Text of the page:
By Derek Green

    After the gradual departure of its eponymous tenant was completed last year, the almost 100 year old wool store building seemed destined for another sustained period of vacancy, followed by the inevitable division, refurbishment and sale as exorbitantly priced apartments.

    But something has already started to sprout. No, it’s not weeds, it’s ideas. The Lonely Planet building on the Maribyrnong River has been reborn as The Dream Factory, a growing co-working space with a focus on technology, innovation and social change.

    Impact Investment Group bought the building two years ago with a view to offering a space for “socially conscious start-ups, freelancers, creatives, and emerging technologies”, but much of the appeal lies in the building’s layout, the benefit of a Google style fit-out in 2000. Lonely Planet founder Tony Wheeler had an acute sense of adventure, an entrepreneurial spirit and a drive to effect social and economic change, all of which have remained with the building since his departure.

    Anchor tenants Inspire9, the organisation overseeing the building’s space management, Engineers Without Borders, and cohealth have led the charge to fill the building’s 7000m2 of co-working space over four levels.

    So who can join them here, taking in the fabulous view across Melbourne’s port and CBD skyline?

    Conrad Tracey, Inspire9’s General Manager believes The Dream Factory environment presents a self-selection process to potential tenants.

    “It’s incredibly appealing for socially responsible organisations with a focus on community or global change. But it’s also an opportunity for start-ups with integrity and passion to
 feel empowered.”

    In addition to the clear collaborative and networking opportunities, it will soon also boast its own café, gym and bike- store, and over time will open up a ‘Makerspace’ for designers, proto-typers and builders, as well as a Virtual Reality lab that promises to be a hub for Melbourne’s VR community. Even more impressive is Australia’s first industrial Tesla batteries, storing solar energy from the building’s roof, with plans to build one of the largest rooftop photovoltaic solar systems in the country.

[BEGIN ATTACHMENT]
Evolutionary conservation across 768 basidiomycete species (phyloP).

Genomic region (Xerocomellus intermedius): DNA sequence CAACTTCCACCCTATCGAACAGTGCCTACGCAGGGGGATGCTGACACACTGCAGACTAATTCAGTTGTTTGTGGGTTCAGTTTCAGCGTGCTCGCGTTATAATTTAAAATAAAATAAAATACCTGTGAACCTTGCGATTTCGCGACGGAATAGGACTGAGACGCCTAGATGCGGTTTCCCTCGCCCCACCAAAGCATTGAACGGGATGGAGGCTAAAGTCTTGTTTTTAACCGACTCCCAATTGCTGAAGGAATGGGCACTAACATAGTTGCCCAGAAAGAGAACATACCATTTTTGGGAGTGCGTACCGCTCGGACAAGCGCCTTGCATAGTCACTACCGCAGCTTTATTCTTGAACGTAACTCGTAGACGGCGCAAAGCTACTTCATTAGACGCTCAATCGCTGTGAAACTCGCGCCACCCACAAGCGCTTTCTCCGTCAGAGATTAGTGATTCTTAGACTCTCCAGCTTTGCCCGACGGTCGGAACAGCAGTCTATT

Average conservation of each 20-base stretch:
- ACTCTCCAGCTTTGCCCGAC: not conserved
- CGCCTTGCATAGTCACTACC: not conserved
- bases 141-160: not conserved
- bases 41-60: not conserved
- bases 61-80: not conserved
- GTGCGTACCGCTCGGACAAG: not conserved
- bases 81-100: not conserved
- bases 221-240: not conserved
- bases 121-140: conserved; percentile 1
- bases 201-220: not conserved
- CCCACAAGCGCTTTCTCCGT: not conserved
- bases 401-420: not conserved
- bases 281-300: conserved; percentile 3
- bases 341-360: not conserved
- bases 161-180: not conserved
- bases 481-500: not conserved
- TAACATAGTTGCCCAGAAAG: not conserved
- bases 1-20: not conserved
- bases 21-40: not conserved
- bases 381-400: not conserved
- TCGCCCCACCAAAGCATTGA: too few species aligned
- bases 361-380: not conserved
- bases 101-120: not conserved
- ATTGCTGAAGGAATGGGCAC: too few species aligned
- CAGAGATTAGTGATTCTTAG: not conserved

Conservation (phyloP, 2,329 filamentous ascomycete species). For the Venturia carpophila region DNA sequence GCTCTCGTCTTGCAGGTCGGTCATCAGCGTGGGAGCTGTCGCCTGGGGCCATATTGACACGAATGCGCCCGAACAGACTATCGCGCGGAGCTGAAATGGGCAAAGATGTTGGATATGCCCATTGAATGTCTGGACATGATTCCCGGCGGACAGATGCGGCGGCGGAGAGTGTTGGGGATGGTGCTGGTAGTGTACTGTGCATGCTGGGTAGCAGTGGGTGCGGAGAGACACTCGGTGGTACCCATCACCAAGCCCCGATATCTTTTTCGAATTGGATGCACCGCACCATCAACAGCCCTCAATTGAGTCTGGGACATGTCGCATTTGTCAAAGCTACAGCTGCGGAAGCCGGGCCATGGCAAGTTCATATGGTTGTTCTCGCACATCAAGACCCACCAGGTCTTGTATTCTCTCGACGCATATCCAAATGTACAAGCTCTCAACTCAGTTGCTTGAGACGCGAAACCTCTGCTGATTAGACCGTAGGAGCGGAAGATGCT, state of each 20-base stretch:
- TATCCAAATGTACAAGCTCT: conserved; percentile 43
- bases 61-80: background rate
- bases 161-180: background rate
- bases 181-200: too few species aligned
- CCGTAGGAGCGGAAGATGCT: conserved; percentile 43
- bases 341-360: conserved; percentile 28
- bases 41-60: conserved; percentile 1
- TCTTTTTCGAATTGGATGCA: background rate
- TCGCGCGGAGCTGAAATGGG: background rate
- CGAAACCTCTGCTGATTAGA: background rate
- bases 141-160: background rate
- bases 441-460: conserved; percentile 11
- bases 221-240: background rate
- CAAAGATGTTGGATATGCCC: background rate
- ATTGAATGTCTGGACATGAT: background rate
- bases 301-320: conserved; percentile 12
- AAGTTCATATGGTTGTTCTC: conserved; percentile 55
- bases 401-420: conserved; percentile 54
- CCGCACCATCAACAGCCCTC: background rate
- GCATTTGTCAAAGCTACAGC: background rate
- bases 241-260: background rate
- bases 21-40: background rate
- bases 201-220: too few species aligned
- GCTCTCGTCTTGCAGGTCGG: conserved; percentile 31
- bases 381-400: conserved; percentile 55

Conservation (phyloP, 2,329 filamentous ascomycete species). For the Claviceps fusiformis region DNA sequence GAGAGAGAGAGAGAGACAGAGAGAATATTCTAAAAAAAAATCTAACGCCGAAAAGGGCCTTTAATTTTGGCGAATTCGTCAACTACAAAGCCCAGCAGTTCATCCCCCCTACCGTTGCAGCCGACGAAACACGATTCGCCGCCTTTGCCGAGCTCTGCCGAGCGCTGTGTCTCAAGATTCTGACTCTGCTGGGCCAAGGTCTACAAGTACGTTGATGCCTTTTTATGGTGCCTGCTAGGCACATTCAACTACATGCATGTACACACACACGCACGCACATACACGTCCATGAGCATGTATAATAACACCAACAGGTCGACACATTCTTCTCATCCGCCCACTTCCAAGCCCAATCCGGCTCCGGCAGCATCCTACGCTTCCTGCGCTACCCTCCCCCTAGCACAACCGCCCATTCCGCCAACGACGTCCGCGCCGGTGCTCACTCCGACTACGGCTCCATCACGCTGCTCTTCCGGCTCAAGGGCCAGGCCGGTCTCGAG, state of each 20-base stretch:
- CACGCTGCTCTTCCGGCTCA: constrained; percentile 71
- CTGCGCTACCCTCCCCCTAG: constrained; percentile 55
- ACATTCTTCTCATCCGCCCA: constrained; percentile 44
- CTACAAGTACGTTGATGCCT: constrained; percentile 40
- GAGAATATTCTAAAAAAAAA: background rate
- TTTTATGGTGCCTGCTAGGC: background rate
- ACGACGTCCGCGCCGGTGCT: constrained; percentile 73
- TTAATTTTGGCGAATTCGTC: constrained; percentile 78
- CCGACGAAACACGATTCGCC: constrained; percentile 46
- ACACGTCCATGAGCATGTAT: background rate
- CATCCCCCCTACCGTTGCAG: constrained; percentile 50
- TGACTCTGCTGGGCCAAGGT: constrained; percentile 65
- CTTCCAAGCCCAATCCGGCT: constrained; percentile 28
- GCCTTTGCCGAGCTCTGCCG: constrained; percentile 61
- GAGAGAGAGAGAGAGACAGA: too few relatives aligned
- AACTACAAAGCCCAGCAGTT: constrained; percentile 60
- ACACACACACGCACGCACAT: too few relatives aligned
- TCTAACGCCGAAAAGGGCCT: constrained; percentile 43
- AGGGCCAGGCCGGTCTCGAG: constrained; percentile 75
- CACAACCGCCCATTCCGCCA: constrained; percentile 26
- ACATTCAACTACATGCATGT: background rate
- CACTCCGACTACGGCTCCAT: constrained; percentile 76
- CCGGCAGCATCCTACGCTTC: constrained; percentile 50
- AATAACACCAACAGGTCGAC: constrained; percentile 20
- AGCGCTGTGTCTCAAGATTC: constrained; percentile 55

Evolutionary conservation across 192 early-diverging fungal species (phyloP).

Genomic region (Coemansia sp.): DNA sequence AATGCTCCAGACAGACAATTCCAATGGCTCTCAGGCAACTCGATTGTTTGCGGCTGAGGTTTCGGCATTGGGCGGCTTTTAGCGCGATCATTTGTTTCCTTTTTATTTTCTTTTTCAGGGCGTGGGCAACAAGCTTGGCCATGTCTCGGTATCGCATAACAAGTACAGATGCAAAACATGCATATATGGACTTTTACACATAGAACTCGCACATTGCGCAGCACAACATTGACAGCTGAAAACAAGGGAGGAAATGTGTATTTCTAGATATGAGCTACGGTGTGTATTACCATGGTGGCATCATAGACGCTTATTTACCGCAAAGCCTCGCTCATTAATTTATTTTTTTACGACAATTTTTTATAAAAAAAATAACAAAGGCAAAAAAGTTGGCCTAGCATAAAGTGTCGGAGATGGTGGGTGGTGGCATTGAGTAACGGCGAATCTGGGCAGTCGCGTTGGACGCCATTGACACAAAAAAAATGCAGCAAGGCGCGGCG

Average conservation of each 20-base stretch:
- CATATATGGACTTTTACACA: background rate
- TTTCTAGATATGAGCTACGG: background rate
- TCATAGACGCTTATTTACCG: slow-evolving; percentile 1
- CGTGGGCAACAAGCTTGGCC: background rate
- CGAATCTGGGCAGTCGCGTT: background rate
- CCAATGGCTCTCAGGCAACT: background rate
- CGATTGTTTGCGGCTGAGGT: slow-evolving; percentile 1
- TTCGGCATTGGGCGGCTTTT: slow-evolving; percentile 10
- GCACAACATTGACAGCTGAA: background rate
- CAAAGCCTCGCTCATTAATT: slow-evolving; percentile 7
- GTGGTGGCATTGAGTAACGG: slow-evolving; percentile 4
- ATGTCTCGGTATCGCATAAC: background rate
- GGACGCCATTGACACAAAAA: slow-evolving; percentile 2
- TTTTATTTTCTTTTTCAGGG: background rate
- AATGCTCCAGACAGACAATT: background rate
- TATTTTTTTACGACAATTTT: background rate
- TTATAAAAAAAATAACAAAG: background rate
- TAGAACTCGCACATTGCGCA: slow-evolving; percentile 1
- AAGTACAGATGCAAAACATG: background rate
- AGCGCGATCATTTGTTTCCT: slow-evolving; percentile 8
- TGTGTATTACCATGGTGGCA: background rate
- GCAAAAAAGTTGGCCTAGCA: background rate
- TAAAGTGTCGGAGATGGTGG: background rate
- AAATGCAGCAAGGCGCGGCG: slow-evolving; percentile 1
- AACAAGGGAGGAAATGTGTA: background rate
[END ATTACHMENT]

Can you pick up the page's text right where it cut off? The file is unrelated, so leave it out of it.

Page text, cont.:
This renewable energy system provides tenants with free power and is projected to cover its costs within 10 years.

    Where does Conrad see the building’s appeal?

    “A lot of people work in the CBD in uninspiring offices, set amongst concrete wind tunnels with little light or greenery. The Dream Factory offers a sense of enhanced community, rather than a bland bureaucracy.”

    Conrad also sees The Dream Factory as helping restore the gender balance.

    “Co-working spaces have tended to have a fairly male focus, but diversity and inclusiveness are key selling points, we welcome all types – just bring your ideas”.

    The recent addition of She Will Shine, an organisation connecting and supporting women in business, is an example of this philosophy in practice.

    But co-working spaces are not all born equal. What works in Richmond – Inspire9’s existing project – may not necessarily be relevant or appropriate in Footscray.

    “We had to rethink our approach,” said Conrad. “It’s a different demographic, the community has unique habits – fantastic potential and we want to see that activated in the west.”

    The plans are attractive when you consider the collaborative value of this inspiring space. Day rates are $40+GST, or its $175+GST for a week. Currently an introductory monthly plan is available for $495+GST.

    With that you get use of all facilities – kitchens, bathrooms and meeting rooms, as well as Wi-Fi and access to the online community and learning workshops.

    Tony Wheeler once said “All you’ve got to do is decide to go and the hardest part is over. So go.” If you can imagine yourself wandering each day into a fresh new space filled with positive energy, a common vision and indoor plants, contact Inspire9 and take a tour.

    The Dream Factory is at 90 Maribyrnong St, Footscray. Contact or the Community Manager

    Our content is a labour of love, crafted by dedicated volunteers who are passionate about the west. We encourage submissions from our community, particularly stories about your own experiences, family history, local issues, your suburb, community events, local history, human interest stories, food, the arts, and environmental matters. Below are articles created by community contributors. You can find their names in the bylines.

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